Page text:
GOP budget is a declaration of war. How will Evers respond?

(Wisconsin DNR photo)

These are not normal times. As Wisconsin residents endured the worst air quality on the planet this week, Republicans in the Legislature rammed through a budget that defunds critical services including environmental protections. Their message to citizens: choke on this.

Among the casualties in the GOP version of the budget, which stripped out priorities that received an outpouring of citizen support in public hearings around the state, is modest funding for county conservationists who manage land and water quality.

“Every time I stand in this body to speak about climate justice we’re suffering some 1-in-100-year climate disaster,” Supreme Moore Omokunde (D-Milwaukee) declared, as he spoke in favor of a Democratic amendment to retain funding for environmental protections.

That amendment failed, along with every other measure Democrats proposed to claw back funding for critical public services in the Republicans’ stripped-down budget bill.

“Are we prepared for more events like this?” Omokunde asked, referring to the smoke enveloping the Capitol as legislators carried on their budget debate. Not just escalating wildfires like the Canadian conflagration that sent smoke billowing over Wisconsin this week, but 100-year floods and other severe weather events are increasing in frequency, Omokunde pointed out. Gov. Tony Evers proposed funding to help mitigate these disasters and plan for a safer, greener future. Republicans stripped those items out of the budget. “It’s time to recognize the crisis,” Omokunde declared. His pleas fell on deaf ears as the Democrats’ amendments went down to defeat in a series of straight party-line votes.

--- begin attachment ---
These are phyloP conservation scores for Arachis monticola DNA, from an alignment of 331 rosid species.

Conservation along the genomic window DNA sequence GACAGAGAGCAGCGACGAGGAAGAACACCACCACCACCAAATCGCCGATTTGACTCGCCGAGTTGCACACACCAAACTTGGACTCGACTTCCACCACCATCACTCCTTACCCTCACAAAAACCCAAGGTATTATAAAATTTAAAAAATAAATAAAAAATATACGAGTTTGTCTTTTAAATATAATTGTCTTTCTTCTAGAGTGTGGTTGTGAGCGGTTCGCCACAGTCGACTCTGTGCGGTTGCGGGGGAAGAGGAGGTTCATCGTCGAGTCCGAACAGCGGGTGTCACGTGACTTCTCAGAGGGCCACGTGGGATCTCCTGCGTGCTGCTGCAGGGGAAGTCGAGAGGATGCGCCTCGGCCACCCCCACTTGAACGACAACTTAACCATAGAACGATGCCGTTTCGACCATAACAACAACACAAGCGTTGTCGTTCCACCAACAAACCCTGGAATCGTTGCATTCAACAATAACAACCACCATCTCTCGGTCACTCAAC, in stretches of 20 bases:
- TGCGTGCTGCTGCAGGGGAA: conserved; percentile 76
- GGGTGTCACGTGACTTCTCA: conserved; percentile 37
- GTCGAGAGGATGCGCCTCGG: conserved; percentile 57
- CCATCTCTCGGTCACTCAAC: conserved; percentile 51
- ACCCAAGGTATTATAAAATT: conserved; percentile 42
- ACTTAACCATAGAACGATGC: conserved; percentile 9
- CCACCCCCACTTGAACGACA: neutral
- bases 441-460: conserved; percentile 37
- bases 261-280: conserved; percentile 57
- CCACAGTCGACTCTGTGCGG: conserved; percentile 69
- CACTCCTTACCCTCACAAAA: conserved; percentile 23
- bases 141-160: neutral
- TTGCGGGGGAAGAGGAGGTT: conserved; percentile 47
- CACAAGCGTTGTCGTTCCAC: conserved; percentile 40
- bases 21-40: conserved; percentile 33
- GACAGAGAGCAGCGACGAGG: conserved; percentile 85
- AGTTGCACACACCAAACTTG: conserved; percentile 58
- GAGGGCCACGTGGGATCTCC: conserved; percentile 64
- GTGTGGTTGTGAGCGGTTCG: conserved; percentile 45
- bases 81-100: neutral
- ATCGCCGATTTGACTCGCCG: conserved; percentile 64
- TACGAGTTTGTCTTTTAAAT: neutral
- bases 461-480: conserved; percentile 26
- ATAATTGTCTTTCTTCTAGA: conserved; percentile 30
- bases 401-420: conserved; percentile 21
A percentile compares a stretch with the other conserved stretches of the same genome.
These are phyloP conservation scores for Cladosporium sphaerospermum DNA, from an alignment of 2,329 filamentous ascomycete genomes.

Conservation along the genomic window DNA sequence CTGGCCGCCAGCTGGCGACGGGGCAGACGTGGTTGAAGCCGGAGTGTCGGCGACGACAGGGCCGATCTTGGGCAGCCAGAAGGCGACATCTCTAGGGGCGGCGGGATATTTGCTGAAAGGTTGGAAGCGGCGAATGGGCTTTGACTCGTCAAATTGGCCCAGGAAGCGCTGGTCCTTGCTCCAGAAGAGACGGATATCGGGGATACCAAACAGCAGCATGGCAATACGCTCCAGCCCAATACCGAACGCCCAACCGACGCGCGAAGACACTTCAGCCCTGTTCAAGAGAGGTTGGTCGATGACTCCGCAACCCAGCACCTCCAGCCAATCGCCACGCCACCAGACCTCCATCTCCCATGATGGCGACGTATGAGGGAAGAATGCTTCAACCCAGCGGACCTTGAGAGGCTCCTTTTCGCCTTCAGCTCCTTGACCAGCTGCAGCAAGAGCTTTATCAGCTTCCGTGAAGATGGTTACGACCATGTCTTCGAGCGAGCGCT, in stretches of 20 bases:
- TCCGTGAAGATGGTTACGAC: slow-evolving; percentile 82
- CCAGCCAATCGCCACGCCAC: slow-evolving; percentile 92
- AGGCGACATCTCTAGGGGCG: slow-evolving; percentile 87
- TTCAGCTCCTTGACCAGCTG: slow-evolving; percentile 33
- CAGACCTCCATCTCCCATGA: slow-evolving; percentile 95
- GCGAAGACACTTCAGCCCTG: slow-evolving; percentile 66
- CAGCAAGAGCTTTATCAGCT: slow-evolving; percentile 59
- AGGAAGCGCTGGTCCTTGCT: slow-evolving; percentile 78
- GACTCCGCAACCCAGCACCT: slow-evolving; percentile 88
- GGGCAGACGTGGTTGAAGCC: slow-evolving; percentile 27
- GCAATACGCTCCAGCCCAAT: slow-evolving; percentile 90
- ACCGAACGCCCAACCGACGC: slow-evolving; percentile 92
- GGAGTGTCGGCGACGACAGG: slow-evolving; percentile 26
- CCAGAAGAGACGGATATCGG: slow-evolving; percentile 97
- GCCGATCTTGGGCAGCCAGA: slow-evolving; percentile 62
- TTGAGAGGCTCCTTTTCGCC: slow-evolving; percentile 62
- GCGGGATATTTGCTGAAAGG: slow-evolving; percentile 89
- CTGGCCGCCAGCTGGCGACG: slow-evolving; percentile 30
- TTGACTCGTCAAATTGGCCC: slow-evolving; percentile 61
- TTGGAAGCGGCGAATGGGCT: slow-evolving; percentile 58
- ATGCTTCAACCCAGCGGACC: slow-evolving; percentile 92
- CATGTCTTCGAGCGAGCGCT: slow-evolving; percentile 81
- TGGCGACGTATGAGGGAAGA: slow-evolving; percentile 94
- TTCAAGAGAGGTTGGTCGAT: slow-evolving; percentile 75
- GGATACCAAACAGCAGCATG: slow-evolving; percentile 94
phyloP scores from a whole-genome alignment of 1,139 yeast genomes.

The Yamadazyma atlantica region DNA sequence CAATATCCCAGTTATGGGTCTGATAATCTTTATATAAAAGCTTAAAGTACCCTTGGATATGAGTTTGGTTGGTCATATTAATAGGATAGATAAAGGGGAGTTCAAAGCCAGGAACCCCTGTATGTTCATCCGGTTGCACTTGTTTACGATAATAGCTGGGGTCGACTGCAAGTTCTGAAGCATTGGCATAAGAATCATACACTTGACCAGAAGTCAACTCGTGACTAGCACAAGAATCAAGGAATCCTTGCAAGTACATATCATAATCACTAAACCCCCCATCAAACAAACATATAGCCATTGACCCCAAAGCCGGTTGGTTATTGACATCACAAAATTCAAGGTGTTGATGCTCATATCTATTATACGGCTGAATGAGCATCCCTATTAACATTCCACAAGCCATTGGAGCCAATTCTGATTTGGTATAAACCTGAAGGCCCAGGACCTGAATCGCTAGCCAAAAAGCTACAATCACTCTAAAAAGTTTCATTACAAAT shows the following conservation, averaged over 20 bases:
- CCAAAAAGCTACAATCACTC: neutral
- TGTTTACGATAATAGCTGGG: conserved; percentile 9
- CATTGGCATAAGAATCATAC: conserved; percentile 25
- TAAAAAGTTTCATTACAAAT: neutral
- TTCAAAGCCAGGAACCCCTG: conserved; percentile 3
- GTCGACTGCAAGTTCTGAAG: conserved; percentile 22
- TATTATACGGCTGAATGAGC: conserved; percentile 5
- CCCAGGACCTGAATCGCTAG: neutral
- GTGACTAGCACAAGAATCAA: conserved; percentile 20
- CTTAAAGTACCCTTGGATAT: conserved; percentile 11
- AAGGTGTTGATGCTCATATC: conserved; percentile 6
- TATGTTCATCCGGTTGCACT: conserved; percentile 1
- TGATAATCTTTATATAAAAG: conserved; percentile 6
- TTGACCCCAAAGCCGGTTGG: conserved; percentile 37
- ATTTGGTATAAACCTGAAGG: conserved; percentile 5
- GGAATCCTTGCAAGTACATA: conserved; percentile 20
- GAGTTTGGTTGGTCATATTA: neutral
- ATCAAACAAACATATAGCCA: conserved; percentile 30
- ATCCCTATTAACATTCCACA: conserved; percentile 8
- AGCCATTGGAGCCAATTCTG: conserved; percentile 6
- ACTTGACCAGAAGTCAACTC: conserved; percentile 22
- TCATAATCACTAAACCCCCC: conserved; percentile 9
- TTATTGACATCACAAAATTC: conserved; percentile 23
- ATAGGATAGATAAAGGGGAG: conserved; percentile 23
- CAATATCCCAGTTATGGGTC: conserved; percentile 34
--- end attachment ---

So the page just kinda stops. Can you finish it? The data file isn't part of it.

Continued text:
Republicans’ attitude toward the growing climate crisis, like other urgent matters facing our state, is willful ignorance. Members of the gerrymandered GOP majority are so isolated in their right-wing bubble, they literally can’t see what’s happening in front of their eyes.

Sen. Duey Stroebel (R-Saukville) demonstrated this myopia by retweeting Assembly Minority Leader Greta Neubauer’s observation linking wildfire smoke to climate change without comment, as if it were obvious that only a crazy person would make that connection — when, in fact, scientific research has clearly demonstrated that climate change is the main driver of increasing wildfires over the last two decades. 

Meet Greta Neubauer, the the Assembly Minority Leader in the Wisconsin State Legislature…… https://t.co/Nta1j1DCXf

— Duey Stroebel (@SenStroebel) June 28, 2023

Omokunde is right: It’s time to recognize the existential crisis that confronts us.

As we breathe in the tangible evidence of climate disaster, we are confronted by an aggressive, emboldened right-wing majority determined to do nothing. The Republican budget doesn’t just underfund important priorities, it squanders the state’s $7 billion surplus and regiggers the tax code to do permanent, structural harm to Wisconsin, against the will of the majority of voters.